The man who snared the world in his Web

K.V. Kurmanath Hyderabad | Updated on March 28, 2011 Published on March 28, 2011

Mr Tim Berners-Lee

Perhaps no other revolution in the history of mankind took so short a time to engulf the world. Not the industrial revolution, not the computers, not any political revolution. It is the World Wide Web, or dub, dub, dub as the Web scientists fondly call it. At 20, the Web has virtually left no single aspect of human life untouched – be it education, medicine, manufacturing, pharmaceuticals or agriculture.

It forced businesses and manufacturers to change the way they operate. It gave ideas to telecom companies to device new products. It changed the way people communicate and collaborate.

It is impossible today to think of a world without the Web. And the man behind this phenomenal invention is Mr Tim Berners-Lee. While working at a European agency for nuclear research in the late 80s, he visualised the transfer of information over the Internet.

With the help of a young researcher Mr Robert Cailliau, he successfully translated his dream into a reality. Rest, as they say, is history.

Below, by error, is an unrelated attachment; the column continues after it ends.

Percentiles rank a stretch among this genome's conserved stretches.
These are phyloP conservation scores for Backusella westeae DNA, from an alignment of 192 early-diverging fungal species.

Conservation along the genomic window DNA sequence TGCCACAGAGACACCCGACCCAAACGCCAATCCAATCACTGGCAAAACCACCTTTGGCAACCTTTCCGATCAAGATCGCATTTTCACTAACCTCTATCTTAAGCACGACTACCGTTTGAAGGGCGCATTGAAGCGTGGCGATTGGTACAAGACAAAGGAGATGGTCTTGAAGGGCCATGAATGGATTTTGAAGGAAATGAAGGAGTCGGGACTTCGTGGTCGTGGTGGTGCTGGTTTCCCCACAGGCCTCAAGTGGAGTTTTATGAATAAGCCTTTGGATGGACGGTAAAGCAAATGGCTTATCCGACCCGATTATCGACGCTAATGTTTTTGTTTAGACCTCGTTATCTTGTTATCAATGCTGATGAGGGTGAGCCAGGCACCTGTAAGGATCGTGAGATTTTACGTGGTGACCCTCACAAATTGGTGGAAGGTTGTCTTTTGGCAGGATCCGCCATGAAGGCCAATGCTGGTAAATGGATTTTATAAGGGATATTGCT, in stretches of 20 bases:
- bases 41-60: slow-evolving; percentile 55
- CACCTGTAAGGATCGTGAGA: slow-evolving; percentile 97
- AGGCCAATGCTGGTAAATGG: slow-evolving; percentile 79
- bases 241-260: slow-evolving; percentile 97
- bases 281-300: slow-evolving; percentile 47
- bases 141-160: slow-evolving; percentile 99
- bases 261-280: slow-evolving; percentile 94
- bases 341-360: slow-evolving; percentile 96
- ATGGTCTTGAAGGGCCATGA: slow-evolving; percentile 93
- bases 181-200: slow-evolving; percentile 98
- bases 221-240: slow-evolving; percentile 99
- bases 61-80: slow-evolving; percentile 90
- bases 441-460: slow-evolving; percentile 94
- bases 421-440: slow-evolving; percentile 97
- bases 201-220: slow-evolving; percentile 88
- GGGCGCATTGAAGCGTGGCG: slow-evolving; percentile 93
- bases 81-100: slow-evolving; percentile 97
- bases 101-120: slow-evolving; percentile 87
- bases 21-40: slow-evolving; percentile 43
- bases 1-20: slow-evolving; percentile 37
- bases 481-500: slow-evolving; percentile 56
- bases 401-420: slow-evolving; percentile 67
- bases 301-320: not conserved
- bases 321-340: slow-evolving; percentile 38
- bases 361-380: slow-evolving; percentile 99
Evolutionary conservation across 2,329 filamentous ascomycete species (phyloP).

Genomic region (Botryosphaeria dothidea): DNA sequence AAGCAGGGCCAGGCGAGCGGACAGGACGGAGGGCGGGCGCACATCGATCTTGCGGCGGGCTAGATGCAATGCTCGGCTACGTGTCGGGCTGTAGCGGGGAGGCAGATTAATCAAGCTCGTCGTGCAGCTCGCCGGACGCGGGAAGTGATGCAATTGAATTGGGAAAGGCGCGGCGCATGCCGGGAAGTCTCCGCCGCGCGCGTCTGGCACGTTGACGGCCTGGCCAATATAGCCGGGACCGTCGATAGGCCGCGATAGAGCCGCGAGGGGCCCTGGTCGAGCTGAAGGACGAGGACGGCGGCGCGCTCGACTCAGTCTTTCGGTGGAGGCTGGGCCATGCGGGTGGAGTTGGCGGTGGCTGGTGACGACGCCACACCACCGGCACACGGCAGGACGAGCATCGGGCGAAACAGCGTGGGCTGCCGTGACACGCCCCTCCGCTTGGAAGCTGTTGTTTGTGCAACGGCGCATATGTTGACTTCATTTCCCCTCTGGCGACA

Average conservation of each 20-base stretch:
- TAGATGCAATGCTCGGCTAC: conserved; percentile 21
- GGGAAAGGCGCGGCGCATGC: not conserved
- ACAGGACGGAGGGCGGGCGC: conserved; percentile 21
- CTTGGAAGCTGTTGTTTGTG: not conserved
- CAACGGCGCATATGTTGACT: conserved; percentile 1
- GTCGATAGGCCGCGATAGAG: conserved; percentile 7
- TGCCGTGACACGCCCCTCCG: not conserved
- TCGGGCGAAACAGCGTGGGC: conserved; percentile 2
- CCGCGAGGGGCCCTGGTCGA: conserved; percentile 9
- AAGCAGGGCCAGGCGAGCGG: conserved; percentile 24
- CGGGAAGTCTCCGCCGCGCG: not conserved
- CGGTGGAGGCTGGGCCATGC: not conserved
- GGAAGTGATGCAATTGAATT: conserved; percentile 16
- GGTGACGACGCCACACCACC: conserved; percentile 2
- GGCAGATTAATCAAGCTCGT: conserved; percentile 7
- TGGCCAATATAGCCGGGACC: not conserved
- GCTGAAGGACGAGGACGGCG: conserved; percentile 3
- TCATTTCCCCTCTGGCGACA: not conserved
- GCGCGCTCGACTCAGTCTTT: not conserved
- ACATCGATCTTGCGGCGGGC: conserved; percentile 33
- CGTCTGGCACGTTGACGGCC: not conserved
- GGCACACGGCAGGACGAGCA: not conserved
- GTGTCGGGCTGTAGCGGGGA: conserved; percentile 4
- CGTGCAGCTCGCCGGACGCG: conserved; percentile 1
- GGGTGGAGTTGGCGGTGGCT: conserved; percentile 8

Currently the Director of World Wide Consortium, Mr Berners-Lee is not one to rest on his laurels. And unlike the glittering Web that has become the DNA of crores of people, he doesn't want to be in the limelight.

Mr Berners-Lee, who is in India to attend the crucial Web research conclave, International World Wide Web Conference, decided to stay away from the media glare. He was seen busy talking to researchers, who are leading core themes that will drive the Web's next decade, on the sidelines of the conference.

“No, not now. Perhaps, some time later,” he said, politely turning down a request for a short interview on day one.

But the unassuming Web inventor has taken up the task of promoting it as a science and a discipline at academic institutes and technology research laboratories. He leads the team of nine directors on the Web Science Trust Network of Laboratories.

Accepting compliments for inventing the Web, “you are most welcome,” he said, before resuming conversation with the researchers.


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Published on March 28, 2011
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